Finally, a U-joint shaft with a vari-speed motor was developed with knife designs improving and being developed for cutting. These machines were rough and tough and not with the best tolerance or screw mounting designs. Variation in petfood product in the early days of production occurred greatly.

Thus, obvious improvements over the years to get to the point 5, 7.5 and even 10TPH could be produced effectively and for extended time periods, with 15 to even 25TPH today are not unheard of. These improvements followed the new abilities seen in machine tooling to make the parts etc.

Tighter tolerance screws of all diameters, range of flight cutting abilities, main shaft designs, new part designs etc occurred in what seemed like an ever faster exponential upward curve, thus extruder barrel improvements for more predictable production. These discussions were by no means limited to Wenger, as Sprout Waldron and Anderson Extrusion were also in the game and developing their technologies as well.

All of us had the same situations, the expansion of the formula, equipment developments, the needed running conditions for thfinal product specs. As the petfood industry advanced the producers, nutritionists, veterinarians and the new to the industry had novel and new ideas in the formula and the product final specs. So, the equipment designs and operational aspects all were pushed to achieve the goals.

Efficiency & consistency were not the only drivers

The entire system from dry ingredient and liquids feeding evenly, preconditioners advanced to handle elevated liquids while not plugging the downspout feeding the extruder. This was due to improved ingredient hydration and increased cook levels. Efficiency and consistency were not the only drivers, but meat and fat addition were always pushed to new limits continuing the advancements.

New double shafted conditioners, some the same diameter others differential diameter allowed the desired meat levels and added vegetable and other non traditional ingredients were ongoing and today getting close to not needing much cereal grains in some extrusion processes for these formulas.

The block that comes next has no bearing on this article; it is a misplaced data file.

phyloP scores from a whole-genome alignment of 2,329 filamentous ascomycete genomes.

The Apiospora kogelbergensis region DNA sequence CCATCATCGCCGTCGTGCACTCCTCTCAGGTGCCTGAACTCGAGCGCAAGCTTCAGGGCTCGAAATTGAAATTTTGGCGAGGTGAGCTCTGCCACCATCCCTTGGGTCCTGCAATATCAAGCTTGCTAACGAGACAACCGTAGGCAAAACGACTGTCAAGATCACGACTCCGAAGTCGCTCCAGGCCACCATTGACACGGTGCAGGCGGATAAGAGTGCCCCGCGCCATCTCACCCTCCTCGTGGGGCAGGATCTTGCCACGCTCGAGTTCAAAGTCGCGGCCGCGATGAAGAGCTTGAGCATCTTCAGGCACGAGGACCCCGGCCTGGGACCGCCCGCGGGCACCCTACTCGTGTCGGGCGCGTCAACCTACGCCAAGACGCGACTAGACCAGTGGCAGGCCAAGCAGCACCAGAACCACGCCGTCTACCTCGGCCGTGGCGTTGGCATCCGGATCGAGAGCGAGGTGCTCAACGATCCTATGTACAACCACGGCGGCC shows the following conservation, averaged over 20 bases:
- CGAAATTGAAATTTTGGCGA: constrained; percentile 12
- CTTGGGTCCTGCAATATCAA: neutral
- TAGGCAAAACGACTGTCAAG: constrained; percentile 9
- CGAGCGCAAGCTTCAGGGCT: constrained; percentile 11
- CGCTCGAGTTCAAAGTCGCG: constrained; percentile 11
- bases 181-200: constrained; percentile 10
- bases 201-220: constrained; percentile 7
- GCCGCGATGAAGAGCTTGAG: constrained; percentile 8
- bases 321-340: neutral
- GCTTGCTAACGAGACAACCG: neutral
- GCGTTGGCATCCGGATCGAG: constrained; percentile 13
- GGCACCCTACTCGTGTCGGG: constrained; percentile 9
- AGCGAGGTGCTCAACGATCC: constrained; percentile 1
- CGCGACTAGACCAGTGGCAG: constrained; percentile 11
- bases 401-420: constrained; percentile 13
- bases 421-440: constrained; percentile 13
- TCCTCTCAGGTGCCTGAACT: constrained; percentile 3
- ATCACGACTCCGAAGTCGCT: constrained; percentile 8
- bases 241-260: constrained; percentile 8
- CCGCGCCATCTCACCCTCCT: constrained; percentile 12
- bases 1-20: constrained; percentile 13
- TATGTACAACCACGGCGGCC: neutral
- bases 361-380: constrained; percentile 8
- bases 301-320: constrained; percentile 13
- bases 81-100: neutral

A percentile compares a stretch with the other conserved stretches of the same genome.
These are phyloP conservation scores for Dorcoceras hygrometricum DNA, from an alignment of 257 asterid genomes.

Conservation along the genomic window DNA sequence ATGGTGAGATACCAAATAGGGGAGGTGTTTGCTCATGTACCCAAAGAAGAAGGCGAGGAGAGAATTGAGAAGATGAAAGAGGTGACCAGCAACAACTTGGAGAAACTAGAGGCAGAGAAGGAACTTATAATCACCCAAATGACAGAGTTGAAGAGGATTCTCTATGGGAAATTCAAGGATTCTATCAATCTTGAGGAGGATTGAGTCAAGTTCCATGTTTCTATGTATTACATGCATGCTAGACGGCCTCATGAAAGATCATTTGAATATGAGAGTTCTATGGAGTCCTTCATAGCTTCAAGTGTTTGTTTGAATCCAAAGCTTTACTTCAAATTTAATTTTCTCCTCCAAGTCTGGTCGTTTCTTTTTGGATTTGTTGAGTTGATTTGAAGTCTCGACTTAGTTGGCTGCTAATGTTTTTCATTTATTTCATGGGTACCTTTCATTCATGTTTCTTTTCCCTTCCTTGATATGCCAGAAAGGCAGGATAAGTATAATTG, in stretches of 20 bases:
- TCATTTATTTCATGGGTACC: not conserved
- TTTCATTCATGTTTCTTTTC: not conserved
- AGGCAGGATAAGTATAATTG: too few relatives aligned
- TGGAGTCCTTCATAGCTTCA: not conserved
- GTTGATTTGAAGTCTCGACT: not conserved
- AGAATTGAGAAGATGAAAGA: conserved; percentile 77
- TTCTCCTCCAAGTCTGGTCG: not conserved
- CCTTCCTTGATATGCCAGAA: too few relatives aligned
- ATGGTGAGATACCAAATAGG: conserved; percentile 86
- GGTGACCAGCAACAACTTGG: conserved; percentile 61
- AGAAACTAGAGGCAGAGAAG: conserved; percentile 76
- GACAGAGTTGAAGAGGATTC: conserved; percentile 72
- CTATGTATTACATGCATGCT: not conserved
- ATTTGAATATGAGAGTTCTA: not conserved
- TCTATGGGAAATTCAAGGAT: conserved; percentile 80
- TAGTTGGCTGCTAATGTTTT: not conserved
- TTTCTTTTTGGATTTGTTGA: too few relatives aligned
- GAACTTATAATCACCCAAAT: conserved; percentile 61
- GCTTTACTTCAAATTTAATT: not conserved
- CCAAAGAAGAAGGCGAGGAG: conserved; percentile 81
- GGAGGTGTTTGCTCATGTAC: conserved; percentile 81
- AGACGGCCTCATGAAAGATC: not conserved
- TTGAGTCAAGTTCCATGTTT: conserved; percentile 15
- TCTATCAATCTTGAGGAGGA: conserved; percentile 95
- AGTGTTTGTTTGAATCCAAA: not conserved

A continued impact on developments

Petfood appearance and formula such as extruded semi moist had an impact on developments, multiple-colored products, multiple color in each kibble, multiple shapes, mixtures of all of them including semi moist pieces. Filled pillows and a full range of extruded treats where textures are controlled as well as attractive shapes. Twin screw extrusion was introduced into petfood production and it was quickly seen that this technology can be useful in advancing some of the goals mentioned above.

We can’t cover it all in a short article but developments in the surrounding support industries also greatly assisted in advancements. These include control systems, accurate pumps, air systems, liquid piping systems and overall plant designs. We will strive to cover more of these as we progress.

The photo above shows many different petfood shapes, brown and round, multiple color same piece, square filled pillows, bacon strips, eggs, many of these products made with two individual extruders through a common die.

Processes exist for use of one extruder to do the same accomplishment as well. Technology continues to advancement driven by a highly competitive market, which will continue to advance the industry.

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Article contributed by Joe Kearns, Editor of International Petfood magazine.